Kyeongyang Magazine has an article on marriage in the different cultures of the world, written by a professor of cultural anthropology. She goes to the different types of marriages that we see in the world today: monogamy, polygyny ( having more that one female as a mate), polyandry ( having more than one male mate at the same time) We have also same sex marriages in the society.
Polygamy, is the
marriage of a spouse of either sex with more than one mate at the same
time. In recent years this has changed in many cases to marriage to
one person at a time: brought about not always easily but
because of the changes in the cultures, the laws of a country, and
the frequency of divorce we have serial monogamy. In many of the cases
the children are relating to the parent who has left, and is helped
financially, and the relationship continues, which is not much
different from polygamy.
Recently many of our young
people no longer feel that marriage and the raising of children is the
way they will find happiness, but will only hamper their personal
development. They have seen in families the conflicts between husband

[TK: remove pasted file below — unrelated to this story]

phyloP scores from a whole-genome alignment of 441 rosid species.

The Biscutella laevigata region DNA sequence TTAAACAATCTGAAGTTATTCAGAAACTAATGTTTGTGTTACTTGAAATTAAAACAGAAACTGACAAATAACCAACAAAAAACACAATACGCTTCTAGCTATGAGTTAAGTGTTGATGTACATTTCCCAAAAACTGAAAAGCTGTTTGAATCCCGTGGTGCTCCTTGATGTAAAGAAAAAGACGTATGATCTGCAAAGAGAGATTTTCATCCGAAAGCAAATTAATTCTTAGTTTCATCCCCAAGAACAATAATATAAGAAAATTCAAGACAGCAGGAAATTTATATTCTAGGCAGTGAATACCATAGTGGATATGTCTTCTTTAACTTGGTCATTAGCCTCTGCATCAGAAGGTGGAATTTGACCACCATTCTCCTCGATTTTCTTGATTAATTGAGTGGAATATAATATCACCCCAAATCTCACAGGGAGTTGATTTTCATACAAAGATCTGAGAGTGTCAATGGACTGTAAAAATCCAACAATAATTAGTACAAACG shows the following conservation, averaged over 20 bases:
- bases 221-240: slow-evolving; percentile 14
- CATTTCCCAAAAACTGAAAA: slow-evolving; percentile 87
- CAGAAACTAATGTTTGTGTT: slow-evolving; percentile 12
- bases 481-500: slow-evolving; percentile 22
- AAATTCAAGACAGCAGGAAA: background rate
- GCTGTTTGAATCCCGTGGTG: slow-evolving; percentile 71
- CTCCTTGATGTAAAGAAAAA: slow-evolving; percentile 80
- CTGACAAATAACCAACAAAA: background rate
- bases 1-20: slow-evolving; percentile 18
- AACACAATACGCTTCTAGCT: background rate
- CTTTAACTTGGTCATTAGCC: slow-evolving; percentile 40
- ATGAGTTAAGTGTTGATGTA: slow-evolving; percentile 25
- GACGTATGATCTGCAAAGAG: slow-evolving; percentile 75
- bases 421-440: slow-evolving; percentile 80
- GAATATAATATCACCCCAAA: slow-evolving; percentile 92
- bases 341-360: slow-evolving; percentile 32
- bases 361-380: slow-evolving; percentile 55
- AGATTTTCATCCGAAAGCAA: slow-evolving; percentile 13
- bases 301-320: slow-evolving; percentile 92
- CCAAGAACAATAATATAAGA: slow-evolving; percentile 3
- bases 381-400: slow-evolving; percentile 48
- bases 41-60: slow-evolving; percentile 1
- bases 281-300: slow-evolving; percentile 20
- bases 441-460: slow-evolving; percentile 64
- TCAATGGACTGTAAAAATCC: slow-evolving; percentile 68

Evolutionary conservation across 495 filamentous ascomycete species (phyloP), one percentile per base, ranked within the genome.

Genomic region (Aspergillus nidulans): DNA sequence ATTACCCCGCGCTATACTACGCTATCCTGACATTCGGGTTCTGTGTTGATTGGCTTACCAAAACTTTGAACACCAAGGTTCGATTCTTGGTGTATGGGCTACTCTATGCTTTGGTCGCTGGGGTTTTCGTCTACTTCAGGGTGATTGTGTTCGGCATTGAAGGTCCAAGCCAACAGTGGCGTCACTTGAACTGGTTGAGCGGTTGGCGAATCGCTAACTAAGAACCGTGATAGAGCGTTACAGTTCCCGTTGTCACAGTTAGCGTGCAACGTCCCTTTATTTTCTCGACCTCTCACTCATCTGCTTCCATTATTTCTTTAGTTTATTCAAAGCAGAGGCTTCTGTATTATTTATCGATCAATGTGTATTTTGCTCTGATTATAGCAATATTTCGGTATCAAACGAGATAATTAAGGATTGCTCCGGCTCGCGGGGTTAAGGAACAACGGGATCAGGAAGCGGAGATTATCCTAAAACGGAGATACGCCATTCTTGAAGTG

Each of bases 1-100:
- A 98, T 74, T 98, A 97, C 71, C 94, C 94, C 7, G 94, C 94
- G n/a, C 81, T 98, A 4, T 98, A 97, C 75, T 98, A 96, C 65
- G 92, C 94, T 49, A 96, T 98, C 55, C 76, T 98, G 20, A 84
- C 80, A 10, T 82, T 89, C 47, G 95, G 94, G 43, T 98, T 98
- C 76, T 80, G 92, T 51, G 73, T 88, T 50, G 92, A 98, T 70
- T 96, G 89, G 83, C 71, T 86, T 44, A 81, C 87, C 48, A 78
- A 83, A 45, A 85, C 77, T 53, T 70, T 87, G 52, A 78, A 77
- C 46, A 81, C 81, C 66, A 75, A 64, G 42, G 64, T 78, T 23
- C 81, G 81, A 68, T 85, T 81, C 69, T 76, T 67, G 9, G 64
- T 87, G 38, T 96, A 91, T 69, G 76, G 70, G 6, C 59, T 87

and wife, and with children: abuse, violence, abandonment and even
murder. Communication in the family is difficult; and they see the number of old people who die alone.
When we see the problems families have, we need to ask ourselves what is a family?
The family is no longer what it is meant to be. The families relate
with each other without love and with indifference. The need
to relate with each other with love, understanding, concern, giving-in, will change the mentality and enable the family to overcome the difficulties they will face.
The message of religion for the family is
not the systematic formalities they have learned, but love,
respect and equality of the members in relating with each other with the
practice of the virtues. Each member has to remember that their best
intentions, no matter how noble and beautiful, and worthy of praise, the
body will not permit their implementation without a great deal of effort
in their cultivation.
According to the Catechism of the Catholic
Church the virtuous person does what is good consistently, easily, and
joyfully. Koreans hear the proverb: a habit at 4 years of age
will be with the person when he is eighty. The effort to rid ourselves of the bad habits will require many repeated actions to undo the hold that bad habits have on us.
She concludes the article by wanting the Church to not only emphasis the teachings of the Lord, but to work to change the
unhealthy conditions families face in society.